Tomorrow morning I'll be heading off to the Newfrontiers youth camp 'Newday' with some young guys from Hope Church. There will be several thousand people meeting together to worship, receive and serve. Big conferences are always encouraging, sometimes just because they are so big. Worshipping God with a few thousand brothers and sisters is a wonderful feeling - and it reminds me that the Church is by no means a small group of people (even in the UK!)

Which brings me to my third encouraging point: history tells a story of consistent successful evangelism. It's fairly staggering to think how Christianity has grown from a tiny maligned so-called 'sect' into such a phenomenally large family. I might be saddened at the thought that less than 10% of my country are regular church-goers, but there once was a time where the figure was more like 0%.

Waves of revival have swept the UK in the past, why not today?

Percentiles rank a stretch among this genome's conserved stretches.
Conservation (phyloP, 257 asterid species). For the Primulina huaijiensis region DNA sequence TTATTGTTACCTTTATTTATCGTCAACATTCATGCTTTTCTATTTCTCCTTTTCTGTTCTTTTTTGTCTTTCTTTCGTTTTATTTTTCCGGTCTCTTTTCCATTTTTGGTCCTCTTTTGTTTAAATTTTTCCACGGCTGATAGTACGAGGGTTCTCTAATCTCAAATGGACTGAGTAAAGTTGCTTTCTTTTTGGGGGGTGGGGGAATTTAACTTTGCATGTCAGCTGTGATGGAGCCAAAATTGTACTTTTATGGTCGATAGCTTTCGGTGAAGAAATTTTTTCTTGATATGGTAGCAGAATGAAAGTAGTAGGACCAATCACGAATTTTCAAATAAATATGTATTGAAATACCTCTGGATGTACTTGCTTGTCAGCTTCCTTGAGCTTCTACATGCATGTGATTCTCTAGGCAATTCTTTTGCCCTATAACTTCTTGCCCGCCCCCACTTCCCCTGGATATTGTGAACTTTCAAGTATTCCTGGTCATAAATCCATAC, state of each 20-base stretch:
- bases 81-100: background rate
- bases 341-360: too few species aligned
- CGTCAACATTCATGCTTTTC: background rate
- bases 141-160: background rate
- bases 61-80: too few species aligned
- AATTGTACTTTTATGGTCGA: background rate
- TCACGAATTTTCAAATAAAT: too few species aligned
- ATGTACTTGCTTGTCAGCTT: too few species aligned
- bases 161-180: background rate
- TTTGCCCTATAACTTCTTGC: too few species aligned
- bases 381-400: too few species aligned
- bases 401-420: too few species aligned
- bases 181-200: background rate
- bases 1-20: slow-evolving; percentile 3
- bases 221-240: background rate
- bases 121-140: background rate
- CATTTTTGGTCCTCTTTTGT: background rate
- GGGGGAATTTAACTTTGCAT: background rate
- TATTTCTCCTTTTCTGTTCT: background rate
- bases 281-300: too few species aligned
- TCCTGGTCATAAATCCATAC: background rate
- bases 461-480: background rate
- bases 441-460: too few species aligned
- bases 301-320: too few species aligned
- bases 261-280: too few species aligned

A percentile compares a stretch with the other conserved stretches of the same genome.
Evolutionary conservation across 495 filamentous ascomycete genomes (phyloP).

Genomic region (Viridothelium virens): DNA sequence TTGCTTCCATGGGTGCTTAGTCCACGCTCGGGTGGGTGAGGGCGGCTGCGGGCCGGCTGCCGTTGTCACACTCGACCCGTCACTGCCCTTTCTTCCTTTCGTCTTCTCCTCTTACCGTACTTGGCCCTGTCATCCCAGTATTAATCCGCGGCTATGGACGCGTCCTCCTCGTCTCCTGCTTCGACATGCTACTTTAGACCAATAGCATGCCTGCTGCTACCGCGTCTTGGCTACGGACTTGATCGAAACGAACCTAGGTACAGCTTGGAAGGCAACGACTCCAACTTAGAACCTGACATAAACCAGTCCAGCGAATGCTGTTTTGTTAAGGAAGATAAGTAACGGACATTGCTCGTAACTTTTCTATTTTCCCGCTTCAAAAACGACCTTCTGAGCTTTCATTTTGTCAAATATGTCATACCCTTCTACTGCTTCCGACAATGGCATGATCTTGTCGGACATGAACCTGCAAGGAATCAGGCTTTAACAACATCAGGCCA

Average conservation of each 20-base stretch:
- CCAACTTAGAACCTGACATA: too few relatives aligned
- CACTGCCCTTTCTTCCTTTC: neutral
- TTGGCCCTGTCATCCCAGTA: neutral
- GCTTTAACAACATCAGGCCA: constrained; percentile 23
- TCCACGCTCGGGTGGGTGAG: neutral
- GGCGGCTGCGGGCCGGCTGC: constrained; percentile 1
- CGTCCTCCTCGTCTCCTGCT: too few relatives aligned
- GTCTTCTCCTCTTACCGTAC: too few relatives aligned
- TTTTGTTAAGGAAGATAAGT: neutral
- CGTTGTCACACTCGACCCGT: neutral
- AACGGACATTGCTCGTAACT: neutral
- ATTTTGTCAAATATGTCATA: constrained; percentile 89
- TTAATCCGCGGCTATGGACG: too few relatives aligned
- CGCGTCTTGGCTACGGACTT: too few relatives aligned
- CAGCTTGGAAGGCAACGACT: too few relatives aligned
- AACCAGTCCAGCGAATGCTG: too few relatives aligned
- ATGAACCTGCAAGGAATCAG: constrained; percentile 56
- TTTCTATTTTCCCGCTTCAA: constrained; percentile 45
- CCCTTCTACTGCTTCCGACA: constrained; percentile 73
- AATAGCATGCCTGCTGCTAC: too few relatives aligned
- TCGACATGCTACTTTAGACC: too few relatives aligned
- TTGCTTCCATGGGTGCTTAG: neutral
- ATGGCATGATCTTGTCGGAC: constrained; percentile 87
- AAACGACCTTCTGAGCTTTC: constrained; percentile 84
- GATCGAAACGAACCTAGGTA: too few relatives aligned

The church is spreading rapidly in China, why not here?

We have the same Spirit, and the same gospel. Anything could happen.

Monday, 6 August 2012

Things that encourage me about evangelism: Stories

Of all the things that get me motivated to talk about Jesus, one of the most effective is hearing other people's stories of what's happened when they have. If accounts from the book of Acts seem a little distant, hearing about what happened to Bob last week has a more immediate impact.

Real life, personal stories have a lot of power. I've started keeping a private journal of noteworthy happenings at s-yfc, which is a helpful focusing tool.

The conversations with Christians I enjoy most are the ones where we talk about what God has done, and is doing in our lives and the lives of those around us. We often ask our friends "what are you up to?" but isn't it more exciting to ask "what is God up to?" The answers can be really encouraging.